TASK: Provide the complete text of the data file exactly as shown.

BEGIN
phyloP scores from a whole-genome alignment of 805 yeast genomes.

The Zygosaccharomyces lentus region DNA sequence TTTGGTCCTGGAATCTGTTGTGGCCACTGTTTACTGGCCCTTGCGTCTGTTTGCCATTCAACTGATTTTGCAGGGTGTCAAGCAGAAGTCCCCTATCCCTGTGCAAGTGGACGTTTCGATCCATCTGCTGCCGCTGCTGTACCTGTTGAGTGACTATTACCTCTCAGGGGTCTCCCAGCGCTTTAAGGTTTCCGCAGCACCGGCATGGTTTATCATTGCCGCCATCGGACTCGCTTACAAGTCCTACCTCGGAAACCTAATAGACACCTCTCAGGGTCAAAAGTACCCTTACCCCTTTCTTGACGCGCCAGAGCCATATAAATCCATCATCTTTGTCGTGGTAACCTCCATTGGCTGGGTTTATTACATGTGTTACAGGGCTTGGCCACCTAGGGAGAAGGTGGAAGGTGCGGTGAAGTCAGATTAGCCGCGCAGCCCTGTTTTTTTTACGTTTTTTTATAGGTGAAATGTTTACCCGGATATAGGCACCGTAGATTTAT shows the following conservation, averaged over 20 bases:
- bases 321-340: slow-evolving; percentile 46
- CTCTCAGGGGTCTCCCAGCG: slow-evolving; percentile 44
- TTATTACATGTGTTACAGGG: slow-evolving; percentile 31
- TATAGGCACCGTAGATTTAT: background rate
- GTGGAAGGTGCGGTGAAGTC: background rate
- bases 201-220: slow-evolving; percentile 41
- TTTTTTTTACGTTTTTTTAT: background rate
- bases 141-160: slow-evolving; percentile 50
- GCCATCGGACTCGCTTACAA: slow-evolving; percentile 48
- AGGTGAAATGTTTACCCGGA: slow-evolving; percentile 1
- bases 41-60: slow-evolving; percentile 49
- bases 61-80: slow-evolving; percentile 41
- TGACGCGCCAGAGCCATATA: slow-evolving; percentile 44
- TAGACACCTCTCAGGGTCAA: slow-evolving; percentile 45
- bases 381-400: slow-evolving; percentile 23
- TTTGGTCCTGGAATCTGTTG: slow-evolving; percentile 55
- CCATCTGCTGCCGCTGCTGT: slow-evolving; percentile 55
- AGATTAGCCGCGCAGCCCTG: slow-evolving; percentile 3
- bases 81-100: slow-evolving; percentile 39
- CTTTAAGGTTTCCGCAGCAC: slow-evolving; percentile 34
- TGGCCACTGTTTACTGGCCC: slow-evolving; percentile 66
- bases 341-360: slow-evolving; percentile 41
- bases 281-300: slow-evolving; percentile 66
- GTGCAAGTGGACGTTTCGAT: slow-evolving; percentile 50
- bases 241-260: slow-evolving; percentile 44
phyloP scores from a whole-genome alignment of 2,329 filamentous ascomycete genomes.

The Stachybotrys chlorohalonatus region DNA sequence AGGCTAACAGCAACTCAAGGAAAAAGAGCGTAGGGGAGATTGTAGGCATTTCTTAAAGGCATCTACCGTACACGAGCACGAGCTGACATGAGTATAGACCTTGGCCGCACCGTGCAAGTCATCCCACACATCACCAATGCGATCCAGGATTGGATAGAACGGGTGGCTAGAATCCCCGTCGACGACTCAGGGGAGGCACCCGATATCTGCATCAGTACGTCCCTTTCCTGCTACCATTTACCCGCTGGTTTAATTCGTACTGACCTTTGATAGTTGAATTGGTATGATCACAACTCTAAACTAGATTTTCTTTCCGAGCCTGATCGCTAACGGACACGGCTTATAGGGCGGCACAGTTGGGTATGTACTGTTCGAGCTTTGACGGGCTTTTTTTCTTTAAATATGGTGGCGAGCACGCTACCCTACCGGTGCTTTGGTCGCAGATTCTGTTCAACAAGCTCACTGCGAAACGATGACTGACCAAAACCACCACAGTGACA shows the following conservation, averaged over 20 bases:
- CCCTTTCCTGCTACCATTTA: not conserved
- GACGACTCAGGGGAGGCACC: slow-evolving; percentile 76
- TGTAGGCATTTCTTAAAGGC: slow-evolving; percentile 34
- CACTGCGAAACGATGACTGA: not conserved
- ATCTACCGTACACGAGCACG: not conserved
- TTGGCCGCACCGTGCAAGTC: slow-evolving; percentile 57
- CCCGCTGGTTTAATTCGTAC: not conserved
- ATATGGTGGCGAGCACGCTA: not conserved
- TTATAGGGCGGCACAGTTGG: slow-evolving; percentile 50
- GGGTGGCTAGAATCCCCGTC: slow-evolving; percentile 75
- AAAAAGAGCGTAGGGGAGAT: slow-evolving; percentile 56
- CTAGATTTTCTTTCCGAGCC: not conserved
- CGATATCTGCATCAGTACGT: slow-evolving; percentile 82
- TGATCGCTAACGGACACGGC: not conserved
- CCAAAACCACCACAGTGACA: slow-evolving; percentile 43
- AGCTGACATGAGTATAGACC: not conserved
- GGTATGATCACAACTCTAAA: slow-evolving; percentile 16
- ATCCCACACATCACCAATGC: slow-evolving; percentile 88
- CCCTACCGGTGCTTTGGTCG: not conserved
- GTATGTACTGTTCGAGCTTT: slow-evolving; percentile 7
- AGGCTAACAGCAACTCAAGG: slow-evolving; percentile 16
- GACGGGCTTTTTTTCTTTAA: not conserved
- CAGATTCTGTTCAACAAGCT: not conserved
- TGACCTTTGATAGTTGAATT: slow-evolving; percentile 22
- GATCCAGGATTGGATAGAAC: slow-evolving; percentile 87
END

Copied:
phyloP scores from a whole-genome alignment of 805 yeast genomes.

The Zygosaccharomyces lentus region DNA sequence TTTGGTCCTGGAATCTGTTGTGGCCACTGTTTACTGGCCCTTGCGTCTGTTTGCCATTCAACTGATTTTGCAGGGTGTCAAGCAGAAGTCCCCTATCCCTGTGCAAGTGGACGTTTCGATCCATCTGCTGCCGCTGCTGTACCTGTTGAGTGACTATTACCTCTCAGGGGTCTCCCAGCGCTTTAAGGTTTCCGCAGCACCGGCATGGTTTATCATTGCCGCCATCGGACTCGCTTACAAGTCCTACCTCGGAAACCTAATAGACACCTCTCAGGGTCAAAAGTACCCTTACCCCTTTCTTGACGCGCCAGAGCCATATAAATCCATCATCTTTGTCGTGGTAACCTCCATTGGCTGGGTTTATTACATGTGTTACAGGGCTTGGCCACCTAGGGAGAAGGTGGAAGGTGCGGTGAAGTCAGATTAGCCGCGCAGCCCTGTTTTTTTTACGTTTTTTTATAGGTGAAATGTTTACCCGGATATAGGCACCGTAGATTTAT shows the following conservation, averaged over 20 bases:
- bases 321-340: slow-evolving; percentile 46
- CTCTCAGGGGTCTCCCAGCG: slow-evolving; percentile 44
- TTATTACATGTGTTACAGGG: slow-evolving; percentile 31
- TATAGGCACCGTAGATTTAT: background rate
- GTGGAAGGTGCGGTGAAGTC: background rate
- bases 201-220: slow-evolving; percentile 41
- TTTTTTTTACGTTTTTTTAT: background rate
- bases 141-160: slow-evolving; percentile 50
- GCCATCGGACTCGCTTACAA: slow-evolving; percentile 48
- AGGTGAAATGTTTACCCGGA: slow-evolving; percentile 1
- bases 41-60: slow-evolving; percentile 49
- bases 61-80: slow-evolving; percentile 41
- TGACGCGCCAGAGCCATATA: slow-evolving; percentile 44
- TAGACACCTCTCAGGGTCAA: slow-evolving; percentile 45
- bases 381-400: slow-evolving; percentile 23
- TTTGGTCCTGGAATCTGTTG: slow-evolving; percentile 55
- CCATCTGCTGCCGCTGCTGT: slow-evolving; percentile 55
- AGATTAGCCGCGCAGCCCTG: slow-evolving; percentile 3
- bases 81-100: slow-evolving; percentile 39
- CTTTAAGGTTTCCGCAGCAC: slow-evolving; percentile 34
- TGGCCACTGTTTACTGGCCC: slow-evolving; percentile 66
- bases 341-360: slow-evolving; percentile 41
- bases 281-300: slow-evolving; percentile 66
- GTGCAAGTGGACGTTTCGAT: slow-evolving; percentile 50
- bases 241-260: slow-evolving; percentile 44
phyloP scores from a whole-genome alignment of 2,329 filamentous ascomycete genomes.

The Stachybotrys chlorohalonatus region DNA sequence AGGCTAACAGCAACTCAAGGAAAAAGAGCGTAGGGGAGATTGTAGGCATTTCTTAAAGGCATCTACCGTACACGAGCACGAGCTGACATGAGTATAGACCTTGGCCGCACCGTGCAAGTCATCCCACACATCACCAATGCGATCCAGGATTGGATAGAACGGGTGGCTAGAATCCCCGTCGACGACTCAGGGGAGGCACCCGATATCTGCATCAGTACGTCCCTTTCCTGCTACCATTTACCCGCTGGTTTAATTCGTACTGACCTTTGATAGTTGAATTGGTATGATCACAACTCTAAACTAGATTTTCTTTCCGAGCCTGATCGCTAACGGACACGGCTTATAGGGCGGCACAGTTGGGTATGTACTGTTCGAGCTTTGACGGGCTTTTTTTCTTTAAATATGGTGGCGAGCACGCTACCCTACCGGTGCTTTGGTCGCAGATTCTGTTCAACAAGCTCACTGCGAAACGATGACTGACCAAAACCACCACAGTGACA shows the following conservation, averaged over 20 bases:
- CCCTTTCCTGCTACCATTTA: not conserved
- GACGACTCAGGGGAGGCACC: slow-evolving; percentile 76
- TGTAGGCATTTCTTAAAGGC: slow-evolving; percentile 34
- CACTGCGAAACGATGACTGA: not conserved
- ATCTACCGTACACGAGCACG: not conserved
- TTGGCCGCACCGTGCAAGTC: slow-evolving; percentile 57
- CCCGCTGGTTTAATTCGTAC: not conserved
- ATATGGTGGCGAGCACGCTA: not conserved
- TTATAGGGCGGCACAGTTGG: slow-evolving; percentile 50
- GGGTGGCTAGAATCCCCGTC: slow-evolving; percentile 75
- AAAAAGAGCGTAGGGGAGAT: slow-evolving; percentile 56
- CTAGATTTTCTTTCCGAGCC: not conserved
- CGATATCTGCATCAGTACGT: slow-evolving; percentile 82
- TGATCGCTAACGGACACGGC: not conserved
- CCAAAACCACCACAGTGACA: slow-evolving; percentile 43
- AGCTGACATGAGTATAGACC: not conserved
- GGTATGATCACAACTCTAAA: slow-evolving; percentile 16
- ATCCCACACATCACCAATGC: slow-evolving; percentile 88
- CCCTACCGGTGCTTTGGTCG: not conserved
- GTATGTACTGTTCGAGCTTT: slow-evolving; percentile 7
- AGGCTAACAGCAACTCAAGG: slow-evolving; percentile 16
- GACGGGCTTTTTTTCTTTAA: not conserved
- CAGATTCTGTTCAACAAGCT: not conserved
- TGACCTTTGATAGTTGAATT: slow-evolving; percentile 22
- GATCCAGGATTGGATAGAAC: slow-evolving; percentile 87